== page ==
On August, 30, 2015, horror director Wes Craven, best known as the creator of the “A Nightmare on Elm Street” and ‘Scream” film franchises died at the age of seventy-six. The filmmaker passed away from complications with brain cancer at his home in Los Angeles.
Craven had a storied legacy in horror filmmaking, beginning with his controversial 1972 rape-revenge film “The Last House On The Left”, and the creepy killer mutant picture “The Hills Have Eyes” (starring Michael Berryman). After a dud (1981’s “Deadly Blessing”), and 1982 pseudo-cult classic “Swamp Thing”, he hit it big with 1984’s “A Nightmare On Elm Street” featuring the iconic slasher villain Freddy Krueger (played by Robert Englund). The character proved so popular that he launched seven more sequels (Craven however, would only direct one more installment, 1994’s “Wes Craven’s New Nightmare.”)
After “Nightmare’s” success, Craven notably tackled voodoo in 1988’s “The Serpent and The Rainbow”, and had a minor horror hit with 1991’s “The People Under The Stairs.” But he came back in a big way with 1996’s “Scream”, a horror comedy that poked fun at fright film cliches. He would direct four “Scream” films in total, the most recent being 2011’s “Scream 4.”
Born Wesley Earl Craven Aug. 2, 1939, in Cleveland, Ohio, he studied English and psychology at Wheaton College, later earning a philosophy and writing masters from Johns Hopkins.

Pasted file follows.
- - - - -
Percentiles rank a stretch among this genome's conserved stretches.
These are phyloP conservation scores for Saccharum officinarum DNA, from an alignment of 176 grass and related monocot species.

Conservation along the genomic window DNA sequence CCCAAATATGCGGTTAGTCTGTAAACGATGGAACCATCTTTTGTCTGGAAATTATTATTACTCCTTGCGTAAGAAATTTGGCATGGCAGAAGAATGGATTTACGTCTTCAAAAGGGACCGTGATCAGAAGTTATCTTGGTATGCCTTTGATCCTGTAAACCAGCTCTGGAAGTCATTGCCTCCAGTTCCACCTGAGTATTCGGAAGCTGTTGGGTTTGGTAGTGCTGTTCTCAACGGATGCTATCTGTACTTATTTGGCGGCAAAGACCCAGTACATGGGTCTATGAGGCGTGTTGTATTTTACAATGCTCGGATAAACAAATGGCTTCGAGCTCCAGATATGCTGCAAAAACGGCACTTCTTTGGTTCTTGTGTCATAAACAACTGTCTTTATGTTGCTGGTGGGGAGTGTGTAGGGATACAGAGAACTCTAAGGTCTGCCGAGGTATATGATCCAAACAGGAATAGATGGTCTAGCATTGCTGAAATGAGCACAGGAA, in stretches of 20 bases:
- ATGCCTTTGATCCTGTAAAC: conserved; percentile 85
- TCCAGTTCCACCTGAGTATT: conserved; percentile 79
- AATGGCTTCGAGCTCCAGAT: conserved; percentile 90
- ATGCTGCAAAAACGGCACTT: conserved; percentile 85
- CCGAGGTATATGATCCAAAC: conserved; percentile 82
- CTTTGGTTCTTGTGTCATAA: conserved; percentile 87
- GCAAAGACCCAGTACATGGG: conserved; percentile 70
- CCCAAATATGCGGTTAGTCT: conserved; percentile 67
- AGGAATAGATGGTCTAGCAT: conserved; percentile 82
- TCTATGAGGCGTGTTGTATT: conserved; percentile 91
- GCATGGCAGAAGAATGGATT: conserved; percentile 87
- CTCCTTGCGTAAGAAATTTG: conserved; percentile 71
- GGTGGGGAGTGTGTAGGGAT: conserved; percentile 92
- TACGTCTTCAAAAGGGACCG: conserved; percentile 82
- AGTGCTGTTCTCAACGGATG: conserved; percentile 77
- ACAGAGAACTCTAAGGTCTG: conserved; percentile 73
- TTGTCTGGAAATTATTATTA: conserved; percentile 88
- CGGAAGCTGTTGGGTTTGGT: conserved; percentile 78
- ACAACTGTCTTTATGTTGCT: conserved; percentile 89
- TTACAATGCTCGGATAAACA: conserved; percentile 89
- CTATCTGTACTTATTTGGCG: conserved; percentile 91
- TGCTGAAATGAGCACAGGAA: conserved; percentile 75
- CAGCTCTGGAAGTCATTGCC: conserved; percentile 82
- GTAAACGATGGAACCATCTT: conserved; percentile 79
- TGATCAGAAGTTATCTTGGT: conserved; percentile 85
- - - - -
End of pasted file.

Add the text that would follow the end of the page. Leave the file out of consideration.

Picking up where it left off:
Elements from his studies were borne into his filmmaking, where characters fate’s were largely decided by their stances and psychological motivations.
In addition to his filmmaking skills, he had a knack for casting, giving early roles to the likes of Bruce Willis, Rachel McAdams, Sharon Stone and Johnny Depp.
And he even had a chance to work with master thespian Meryl Streep in the 1999 drama “Music of the Heart.” He noted in an 2014 interview with Mick Garris that “We had a very difficult time getting an audience into a theater on my name. In fact, we moved toward downplaying my name a lot on “Music of the Heart”. The more famous you are for making kinds of outrageous scary films, the crossover audience will say, ‘I don’t think so.”
Another little known fact was Craven’s stance as a bird conservationist, becoming a longtime member of the Audubon California Board of Directors. In a fitting homage to one of his favorite directors, his bird-themed monthly column for Martha’s Vineyard Magazine was titled “Wes Craven’s The Birds.”
Craven is survived by his his sister Carol, son Jonathan, daughter Jessica, grandchildren Miles, Max and Myra-Jean his stepdaughter Nina and his wife, former Disney Studios vice president Iya Labunka.
R.I.P. Wes Craven 1939-2015.